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On listening – silence in the monastery

The Rule of St. Benedict opens with the word listen. A monk should be above all a listener, so indeed should every Christian.

But who, or what, are we to listen to? The Rule says it is to the master and our primary and ultimate master is God.

The whole spiritual life of the Christian is a process of listening to God, inclining the ear of the heart.

This image of the inward ear, the ear of the heart, shows us that our listening is not merely an intellectual or rational activity.

It is intuitive, springing from the very core of our being, where we are most open to God, most receptive to the word he speaks.

We have to be quiet and still within ourselves, alert and attentive, if that word is to resonate properly in our innermost depths, so that we are fully illumined and nourished by it.

This idea is not an invention of St. Benedict. It came to him out of the Jewish and Christian tradition. 

“Hear, O Israel,” says God to the Chosen People when he is giving them the Law; and Jesus cried out, “Listen, you who have ears to hear!”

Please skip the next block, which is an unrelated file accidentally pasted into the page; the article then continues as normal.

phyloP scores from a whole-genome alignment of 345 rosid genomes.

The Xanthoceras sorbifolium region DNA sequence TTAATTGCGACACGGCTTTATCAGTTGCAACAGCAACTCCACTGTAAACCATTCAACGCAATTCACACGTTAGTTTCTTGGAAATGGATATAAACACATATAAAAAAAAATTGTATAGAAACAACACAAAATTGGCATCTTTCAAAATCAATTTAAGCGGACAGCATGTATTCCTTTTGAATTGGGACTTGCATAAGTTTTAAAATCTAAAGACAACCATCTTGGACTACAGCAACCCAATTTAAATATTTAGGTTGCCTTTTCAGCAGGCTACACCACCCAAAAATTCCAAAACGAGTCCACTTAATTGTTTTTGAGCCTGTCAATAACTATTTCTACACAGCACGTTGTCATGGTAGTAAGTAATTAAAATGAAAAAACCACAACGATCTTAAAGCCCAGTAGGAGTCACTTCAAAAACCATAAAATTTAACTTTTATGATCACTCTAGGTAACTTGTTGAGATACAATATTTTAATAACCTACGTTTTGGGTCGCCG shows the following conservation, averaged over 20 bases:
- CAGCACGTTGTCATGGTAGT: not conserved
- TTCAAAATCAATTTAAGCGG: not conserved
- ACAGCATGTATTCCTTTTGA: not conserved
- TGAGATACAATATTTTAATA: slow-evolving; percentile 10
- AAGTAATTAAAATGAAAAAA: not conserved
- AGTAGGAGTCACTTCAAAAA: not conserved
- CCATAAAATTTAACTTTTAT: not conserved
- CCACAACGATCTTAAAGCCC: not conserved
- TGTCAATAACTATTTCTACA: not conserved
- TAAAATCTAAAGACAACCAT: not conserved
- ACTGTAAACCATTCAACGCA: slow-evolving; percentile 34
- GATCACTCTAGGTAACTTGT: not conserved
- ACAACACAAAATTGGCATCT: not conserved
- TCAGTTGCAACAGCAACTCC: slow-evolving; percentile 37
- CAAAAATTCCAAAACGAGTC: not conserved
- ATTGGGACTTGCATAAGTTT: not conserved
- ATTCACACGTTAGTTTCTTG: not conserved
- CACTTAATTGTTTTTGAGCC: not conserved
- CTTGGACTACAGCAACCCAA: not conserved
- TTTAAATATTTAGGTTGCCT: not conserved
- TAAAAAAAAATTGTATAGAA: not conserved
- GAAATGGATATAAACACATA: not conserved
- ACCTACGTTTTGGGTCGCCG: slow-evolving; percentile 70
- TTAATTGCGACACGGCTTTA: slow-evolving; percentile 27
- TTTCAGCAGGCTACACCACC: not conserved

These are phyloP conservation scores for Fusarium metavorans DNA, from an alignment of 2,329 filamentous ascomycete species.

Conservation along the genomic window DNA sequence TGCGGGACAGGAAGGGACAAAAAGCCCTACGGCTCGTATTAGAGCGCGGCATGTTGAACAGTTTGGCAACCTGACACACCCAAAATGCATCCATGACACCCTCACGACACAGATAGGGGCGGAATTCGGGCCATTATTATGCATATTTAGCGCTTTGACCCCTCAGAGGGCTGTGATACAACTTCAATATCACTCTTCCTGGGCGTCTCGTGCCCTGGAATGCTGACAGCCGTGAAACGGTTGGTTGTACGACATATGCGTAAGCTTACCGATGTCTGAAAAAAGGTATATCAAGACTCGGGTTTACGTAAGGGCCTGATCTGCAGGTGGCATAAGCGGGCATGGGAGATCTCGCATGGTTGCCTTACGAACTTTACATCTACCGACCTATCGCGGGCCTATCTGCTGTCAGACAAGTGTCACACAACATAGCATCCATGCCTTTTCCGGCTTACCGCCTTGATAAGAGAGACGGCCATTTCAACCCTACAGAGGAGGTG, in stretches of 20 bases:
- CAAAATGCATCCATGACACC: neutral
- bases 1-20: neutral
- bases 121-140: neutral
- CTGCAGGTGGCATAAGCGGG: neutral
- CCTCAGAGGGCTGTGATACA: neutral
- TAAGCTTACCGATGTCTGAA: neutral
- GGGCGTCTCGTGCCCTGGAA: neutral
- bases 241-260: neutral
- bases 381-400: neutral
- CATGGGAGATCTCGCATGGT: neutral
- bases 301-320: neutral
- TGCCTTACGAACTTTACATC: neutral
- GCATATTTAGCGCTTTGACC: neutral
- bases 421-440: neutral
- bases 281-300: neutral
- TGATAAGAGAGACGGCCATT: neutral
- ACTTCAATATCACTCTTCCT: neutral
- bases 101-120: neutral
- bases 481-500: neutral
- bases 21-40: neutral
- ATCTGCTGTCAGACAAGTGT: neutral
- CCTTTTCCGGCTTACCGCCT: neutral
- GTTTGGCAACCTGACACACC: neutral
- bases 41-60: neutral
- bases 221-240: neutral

Jesus himself was the greatest of all listeners; everything he said and did was in response to what he had heard from his Father. 

We think first and foremost of Jesus as the great speaker, the Lion of Judah, whose word shakes the earth, tames the elements, drives out evil spirits and heals the sick. What we overlook is that all this awesome power of Jesus has its origins in silence.

In St. Luke’s gospel, we learn of the long periods of solitary prayer, which Jesus spent on hilltops, often during the hours of darkness. What did this prayer consist of?

Since he told his disciples not to pour out a torrent of words when praying, we can be sure he took his own advice and avoided talking more than he had to.

So his prayer consisted mainly of listening—silent, relaxed and attentive.

Jesus’ obedience to the Father meant that his ear was totally and continually open to the Father’s promptings, communicated to him by the Spirit in the depths of his heart.

This is why Jesus’ words and deeds had such tremendous power; they were not his own, but came from the one who had sent him.

In this he is our model. Furthermore, we can be sure of being actually able to do it.

We received the Spirit of Jesus at our baptism; his life is now our life; his wisdom and power are ours to draw on.

At the Last Supper he went so far as to say that there is nothing he did which we also will not be able to do (John 14:12).

Why not take that seriously? Why not see for ourselves what happens when we try to do what he did?



Published by Ampleforth Abbey Press With permission:
ACTS Hong Kong